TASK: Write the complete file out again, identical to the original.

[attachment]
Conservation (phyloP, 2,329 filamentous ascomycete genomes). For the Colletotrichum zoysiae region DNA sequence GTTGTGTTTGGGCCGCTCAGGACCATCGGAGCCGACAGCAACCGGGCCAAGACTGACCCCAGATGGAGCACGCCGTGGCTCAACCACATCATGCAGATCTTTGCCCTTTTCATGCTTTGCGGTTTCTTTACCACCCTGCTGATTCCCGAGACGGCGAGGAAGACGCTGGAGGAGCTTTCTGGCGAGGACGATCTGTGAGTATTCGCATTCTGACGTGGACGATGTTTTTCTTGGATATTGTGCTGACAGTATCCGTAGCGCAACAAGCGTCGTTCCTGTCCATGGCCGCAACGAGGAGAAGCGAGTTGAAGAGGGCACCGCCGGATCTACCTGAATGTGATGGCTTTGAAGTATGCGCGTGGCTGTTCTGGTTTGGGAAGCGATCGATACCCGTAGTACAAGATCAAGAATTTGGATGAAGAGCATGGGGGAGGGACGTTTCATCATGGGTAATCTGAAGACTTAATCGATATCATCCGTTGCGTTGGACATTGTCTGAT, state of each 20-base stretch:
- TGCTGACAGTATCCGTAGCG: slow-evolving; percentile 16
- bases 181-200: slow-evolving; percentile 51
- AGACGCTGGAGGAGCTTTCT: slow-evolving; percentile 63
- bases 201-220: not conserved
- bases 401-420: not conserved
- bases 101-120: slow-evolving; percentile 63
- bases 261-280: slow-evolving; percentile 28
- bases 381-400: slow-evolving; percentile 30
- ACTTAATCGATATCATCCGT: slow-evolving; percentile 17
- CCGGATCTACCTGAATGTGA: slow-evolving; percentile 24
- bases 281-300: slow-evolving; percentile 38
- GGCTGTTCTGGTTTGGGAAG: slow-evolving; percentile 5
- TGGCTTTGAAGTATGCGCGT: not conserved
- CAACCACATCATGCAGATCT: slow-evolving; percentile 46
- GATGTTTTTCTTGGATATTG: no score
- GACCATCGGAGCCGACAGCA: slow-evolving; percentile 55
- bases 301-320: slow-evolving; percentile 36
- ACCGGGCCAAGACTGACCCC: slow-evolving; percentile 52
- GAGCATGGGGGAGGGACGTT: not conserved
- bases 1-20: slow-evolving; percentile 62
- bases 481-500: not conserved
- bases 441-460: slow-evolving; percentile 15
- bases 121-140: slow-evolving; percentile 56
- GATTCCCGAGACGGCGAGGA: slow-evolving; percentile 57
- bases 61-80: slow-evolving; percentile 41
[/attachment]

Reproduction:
Conservation (phyloP, 2,329 filamentous ascomycete genomes). For the Colletotrichum zoysiae region DNA sequence GTTGTGTTTGGGCCGCTCAGGACCATCGGAGCCGACAGCAACCGGGCCAAGACTGACCCCAGATGGAGCACGCCGTGGCTCAACCACATCATGCAGATCTTTGCCCTTTTCATGCTTTGCGGTTTCTTTACCACCCTGCTGATTCCCGAGACGGCGAGGAAGACGCTGGAGGAGCTTTCTGGCGAGGACGATCTGTGAGTATTCGCATTCTGACGTGGACGATGTTTTTCTTGGATATTGTGCTGACAGTATCCGTAGCGCAACAAGCGTCGTTCCTGTCCATGGCCGCAACGAGGAGAAGCGAGTTGAAGAGGGCACCGCCGGATCTACCTGAATGTGATGGCTTTGAAGTATGCGCGTGGCTGTTCTGGTTTGGGAAGCGATCGATACCCGTAGTACAAGATCAAGAATTTGGATGAAGAGCATGGGGGAGGGACGTTTCATCATGGGTAATCTGAAGACTTAATCGATATCATCCGTTGCGTTGGACATTGTCTGAT, state of each 20-base stretch:
- TGCTGACAGTATCCGTAGCG: slow-evolving; percentile 16
- bases 181-200: slow-evolving; percentile 51
- AGACGCTGGAGGAGCTTTCT: slow-evolving; percentile 63
- bases 201-220: not conserved
- bases 401-420: not conserved
- bases 101-120: slow-evolving; percentile 63
- bases 261-280: slow-evolving; percentile 28
- bases 381-400: slow-evolving; percentile 30
- ACTTAATCGATATCATCCGT: slow-evolving; percentile 17
- CCGGATCTACCTGAATGTGA: slow-evolving; percentile 24
- bases 281-300: slow-evolving; percentile 38
- GGCTGTTCTGGTTTGGGAAG: slow-evolving; percentile 5
- TGGCTTTGAAGTATGCGCGT: not conserved
- CAACCACATCATGCAGATCT: slow-evolving; percentile 46
- GATGTTTTTCTTGGATATTG: no score
- GACCATCGGAGCCGACAGCA: slow-evolving; percentile 55
- bases 301-320: slow-evolving; percentile 36
- ACCGGGCCAAGACTGACCCC: slow-evolving; percentile 52
- GAGCATGGGGGAGGGACGTT: not conserved
- bases 1-20: slow-evolving; percentile 62
- bases 481-500: not conserved
- bases 441-460: slow-evolving; percentile 15
- bases 121-140: slow-evolving; percentile 56
- GATTCCCGAGACGGCGAGGA: slow-evolving; percentile 57
- bases 61-80: slow-evolving; percentile 41